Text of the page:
I bought a 45rpm many moons ago of JT's Cannonball Express. At first I did not like it. However as my taste changed it grew on me but I never bought anything else of Big Joe's until now. The album starts with Shake Rattle n Roll and for the next 4 tracks you would be forgiven to think only the lyrics have been changed - why alter a winning format? Nevertheless the lyrics with their innuendos and sexual slang make up for the repetition of the arrangements. After track 5 it changes to a more varied selection. There is one slow track which reveals JT's limitations. My favourite is still Cannonball Express. I am very glad I bought this CD as it encompasses most of my likes - good danceable rhythms, slick lyrics, wonderful jazz/blues arrangements and a sense that the musicians were having fun. I would have loved to have seen this band perform.
Europe's "The Platinum Collection" is one of a large number of collections issued in 2007 to celebrate Atlantic Records 60th Anniversary - and this fabulous Big Joe Turner enrty (issued March 2007) rightly deserves his place in that long list of excellence. Warner Platinum/Rhino 8122-79994-0 (Barcode 081227999407) consists of 21 rocking Fifties Rhythm' n' Blues tracks - a huge number of which charted between 1951 and 1959. It's issued at a budget price and still has that great Rhino remastered sound throughout (originally remastered in the Nineties from original tapes).
At budget price - the inlay isn't detailed (gatefold inlay) and there's a few gems on here that are off the beaten track when it comes to hits - so here's a song-by-song breakdown (58:33 minutes):
All tracks (except 16) are USA 7" singles: 1. Shake, Rattle And Roll - 1954 on Atlantic 1026 [A] 2. Flip, Flop And Fly - 1955 on Atlantic 1053 [A] 3. Honey Hush - 1953 on Atlantic 1001 [A] 4. Well All Right - 1954 on Atlantic 1040 [A] 5. Hide And Seek - 1955 on Atlantic 1069 [A] 6. Morning, Noon And Night - 1956 on Atlantic 1080 [B-side to 7] 7. The Chicken and The Hawk (Up, Up And Away) - 1956 on Atlantic 1080 [A] 8. Corrine Corrina - 1956 on Atlantic 1088 [A] 9. Boogie Woogie Country Girl - 1956 on Atlantic 1088 [B-side to 8] 10. Midnight Special Train - 1957 on Atlantic 1122 [A] 11. Rock A While - 1956 on Atlantic 1100 [B-side to 12] 12. Lipstick, Powder And Paint - 1956 on Atlantic 1100 [A] 13. Midnight Cannonball - 1955 on Atlantic 1069 [B-side to 5] 14. The Chill Is On - 1951 on Atlantic 45-949 [A] 15. Oke-She-Moke-She-Pop - 1953 on Atlantic 1016 [B-side to 17] 16. You're Driving Me Crazy - 1956 USA LP "Boss Of The Blues" on Atlantic 1234 17. TV Mama - 1953 on Atlantic 1016 [A] 18. Tomorrow Night - 1959 on Atlantic 2044 [A] 19. Don't You Cry - 1952 on Atlantic 45-970 [A] 20. Sweet Sixteen - 1952 on Atlantic 45-960 [A] 21. Chains Of Love - 1951 on Atlantic 45-939 [A his debut single for Atlantic]
"TV Mama" features Elmore James on trademark slide guitar and it's said that Fats Domino is the one tinkling away on the ivories in the background. Both "Corrine Corrina" and "Lipstick, Powder And Paint: feature backing vocals from the girl group The Cookies, while Van "Piano Man" Walls puts in lovely keyboard flourishes on "Boogie Woogie Country Girl".
"Teen-age Letter" has witty and sharp lyrics that are the equal of Chuck Berry's finest, while "Morning, Noon And Night" features the wicked brass of The Blues Kings - as well as racy words that will put a naughty smile on your face. "Tomorrow Night" is a cover of LaVern Baker's 1955 Atlantic hit, while "You're Driving Me Crazy" is not a track you see on most JT compilations and it's a gem - almost like WWII swing in places - the brass uplifting like Glenn Miller. In fact there's not a duffer on here anywhere...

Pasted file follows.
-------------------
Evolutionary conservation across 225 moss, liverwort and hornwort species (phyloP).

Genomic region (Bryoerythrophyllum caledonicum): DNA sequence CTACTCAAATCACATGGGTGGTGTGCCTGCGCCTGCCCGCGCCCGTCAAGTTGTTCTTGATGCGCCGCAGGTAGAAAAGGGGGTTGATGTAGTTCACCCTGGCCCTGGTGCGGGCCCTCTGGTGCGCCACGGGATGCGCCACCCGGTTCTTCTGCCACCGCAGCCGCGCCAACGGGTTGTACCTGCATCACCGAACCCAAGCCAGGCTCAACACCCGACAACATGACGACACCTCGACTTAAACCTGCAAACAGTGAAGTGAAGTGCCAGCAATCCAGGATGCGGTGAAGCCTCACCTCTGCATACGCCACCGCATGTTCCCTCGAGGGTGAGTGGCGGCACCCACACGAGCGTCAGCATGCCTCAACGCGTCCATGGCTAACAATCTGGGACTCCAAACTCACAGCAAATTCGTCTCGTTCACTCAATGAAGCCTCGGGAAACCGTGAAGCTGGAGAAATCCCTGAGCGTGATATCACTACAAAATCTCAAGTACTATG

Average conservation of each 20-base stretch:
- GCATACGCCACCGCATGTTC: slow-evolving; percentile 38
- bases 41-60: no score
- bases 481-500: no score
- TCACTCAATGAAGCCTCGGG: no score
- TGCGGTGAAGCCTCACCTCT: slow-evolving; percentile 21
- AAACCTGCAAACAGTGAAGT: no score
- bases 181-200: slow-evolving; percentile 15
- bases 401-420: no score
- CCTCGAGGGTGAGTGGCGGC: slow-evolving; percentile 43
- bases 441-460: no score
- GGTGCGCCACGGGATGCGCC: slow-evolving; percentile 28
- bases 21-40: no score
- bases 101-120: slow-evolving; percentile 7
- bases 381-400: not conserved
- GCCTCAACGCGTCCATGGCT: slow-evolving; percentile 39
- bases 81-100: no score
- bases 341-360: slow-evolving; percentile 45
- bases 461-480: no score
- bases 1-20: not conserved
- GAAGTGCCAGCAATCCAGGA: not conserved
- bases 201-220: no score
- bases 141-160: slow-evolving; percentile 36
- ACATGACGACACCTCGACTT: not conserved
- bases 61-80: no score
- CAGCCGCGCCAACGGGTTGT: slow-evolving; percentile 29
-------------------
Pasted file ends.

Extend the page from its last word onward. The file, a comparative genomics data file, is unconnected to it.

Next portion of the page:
Ruth Brown, LaVern Baker, The Clovers, The Coasters - they were all sensational Fifties acts for Atlantic, but my heart has always been with "Big" Joe Turner. My son - who is 18 and has Autism - has played this man's wonderfully uplifting R 'n' B since he was 5 - driving us near crazy with it sometimes - and yet in truth - I never tire of him or his music. Cracking tunes, huge voice, big personality, witty and clever lyrics - everything about Big Joe Turner's Atlantic sides is magic.
Sold for four pounds retail and even less online - this compilation is a steal at twenty times that price - and something you need in your life.
Dig in and enjoy and I envy you the journey.
PS: the other Atlantic artists in "The Platinum Collection" series are: LaVern Baker (see REVIEW), Archie Bell & The Drells (see REVIEW), Brook Benton (see REVIEW), Booker T & The M.G.'s, Ruth Brown (see REVIEW), Solomon Burke, Clarence Carter (see REVIEW), The Clovers (see REVIEW), Arthur Conley (see REVIEW), Don Covay, The Detroit Spinners, Eddie Floyd, King Curtis, Barbara Lewis (see REVIEW), The Mar-Keys, The Persuasions, Sam & Dave, Percy Sledge (see REVIEW), Carla Thomas, Rufus Thomas and Betty Wright
A great collection from one the legendary "shouting" blues-men of the 40's and 50's. This is from the magic period of rhythm and blues which combined the swing band sound with country and blues to produce the early stages of Rock n Roll. Real good time music at an absolute bargain price and a credit to the Rhino/Atlantic label.
This interesting compilation will probably be of interest both to Joe Turner's jazz fans and to his pop/rock fans. If the latter fan base still exists, it will be more pleased than the first group, because the songs are mostly arranged in early rock'n'roll and r'n'b style; with occasional sappy back-vocal backed dud.
However, there's plenty of spirit and fire here, lots of blues and r'n'b standards, some mean piano and OK brass, one song taken from the Count Basie book (and rechristened "You're driving me crazy"), etc... Pitty the liner notes are so poor for an "platinum" collection - one would like to know more, for instance, about the musicians on these tracks - for instance their names.